Researchers discover way to predict hip fractures in women


August 14, 2014

Topic: fragility fractures

Researchers from the University of Cincinnati have discovered that postmenopausal women with oxidative stress are more likely to sustain a hip fracture.

Researchers from the University of Cincinnati have discovered that postmenopausal women with oxidative stress are more likely to sustain a hip fracture. The findings were published in the Journal of Bone and Mineral Research.

The epidemiologists worked with researchers from the Harvard School of Public Health. The researchers stated that their discoveries are the first of their kind to correlate hip fractures and oxidative stress in postmenopausal women.

Getting to know oxidative stress
Oxidative stress is physiological stress on the body that is caused by free radicals. Free radicals can often be neutralized by antioxidants. The radicals are known for inflicting harm on various organs in the body after interacting with other substances. The researchers noted that oxidative stress is a natural occurrence and cannot be prevented. However, certain environmental factors can increase the amount of free radicals that women interact with, including tobacco, types of radiation and atmospheric toxins.

The researchers studied oxidative stress by measuring the amount of fluorescent oxidation products in women's blood plasma. These products are a mixture of lipids, proteins and DNA. Scientists can measure them using a fluorescent spectrophotometer.

The participants were from the Nurses' Health Study, a study group that began in 1976 and periodically fills out surveys and submits samples. The researchers studied 996 nurses who were 60 or older who submitted blood samples between 1989 and 1990. The study authors measured the fluorescent oxidation products at three different emission wavelengths. Each of the wavelengths has its own role. The first, named FIOP_360, is created by lipid oxidation products' interactions with proteins. The second, FIOP_320, is derived from oxidation products like ketones interacting with DNA while metals are present. The last, FIOP_400, displays the reaction between proteins, phospholipids and a specific marker for lipid oxidation.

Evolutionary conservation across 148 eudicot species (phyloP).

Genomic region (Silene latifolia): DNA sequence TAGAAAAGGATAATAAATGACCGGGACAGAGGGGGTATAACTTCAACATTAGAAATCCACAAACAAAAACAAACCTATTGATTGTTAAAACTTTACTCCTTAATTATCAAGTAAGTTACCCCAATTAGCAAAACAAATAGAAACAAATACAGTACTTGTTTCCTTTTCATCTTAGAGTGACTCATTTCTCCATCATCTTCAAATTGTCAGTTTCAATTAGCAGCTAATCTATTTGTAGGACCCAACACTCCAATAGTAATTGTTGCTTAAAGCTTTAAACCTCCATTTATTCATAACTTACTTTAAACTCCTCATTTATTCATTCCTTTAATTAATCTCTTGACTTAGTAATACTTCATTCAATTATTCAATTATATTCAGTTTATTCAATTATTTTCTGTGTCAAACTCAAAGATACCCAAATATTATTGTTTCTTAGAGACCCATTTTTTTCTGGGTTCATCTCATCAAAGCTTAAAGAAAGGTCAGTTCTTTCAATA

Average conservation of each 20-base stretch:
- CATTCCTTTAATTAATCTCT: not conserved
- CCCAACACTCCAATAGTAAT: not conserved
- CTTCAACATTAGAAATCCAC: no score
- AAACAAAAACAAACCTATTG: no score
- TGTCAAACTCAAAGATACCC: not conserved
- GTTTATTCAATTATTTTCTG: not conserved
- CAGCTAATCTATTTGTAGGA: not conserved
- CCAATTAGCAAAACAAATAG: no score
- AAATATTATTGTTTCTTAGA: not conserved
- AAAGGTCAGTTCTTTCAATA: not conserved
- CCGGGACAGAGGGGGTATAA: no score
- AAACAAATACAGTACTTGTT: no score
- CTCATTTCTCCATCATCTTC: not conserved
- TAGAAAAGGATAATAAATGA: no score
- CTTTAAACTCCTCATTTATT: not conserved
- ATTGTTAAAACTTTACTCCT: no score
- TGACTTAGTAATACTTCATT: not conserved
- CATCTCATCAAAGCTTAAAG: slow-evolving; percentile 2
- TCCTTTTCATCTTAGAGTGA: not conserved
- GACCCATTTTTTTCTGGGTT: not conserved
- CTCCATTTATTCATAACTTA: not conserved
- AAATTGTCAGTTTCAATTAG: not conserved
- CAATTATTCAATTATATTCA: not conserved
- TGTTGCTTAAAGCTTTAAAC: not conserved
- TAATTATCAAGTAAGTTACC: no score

The group's findings
The researchers discovered that FIOP_320 could predict the risks for hip fractures in women. The data revealed that women in the upper 30 percent of the FIOP_320 findings had a 2.67 times higher risk of hip fractures than women who were in the bottom 30 percent. This particular free radical is created in the presence of metals. Scientists believe the findings suggest the presence of reactive oxygen particles and heavy metals together in the air.

Like many fragility fractures, hip fractures are incredibly costly and increase women's risks for disability and other chronic conditions. The U.S. Centers for Disease Control and Prevention stated that by 2030, the number of hip fractures in the United States is estimated to reach 289,000.

Research often correlates risk factors such as osteoporosis to sustaining a hip fracture, but the study authors noted the importance of considering the risks associated with FIOP_320 in the future.  


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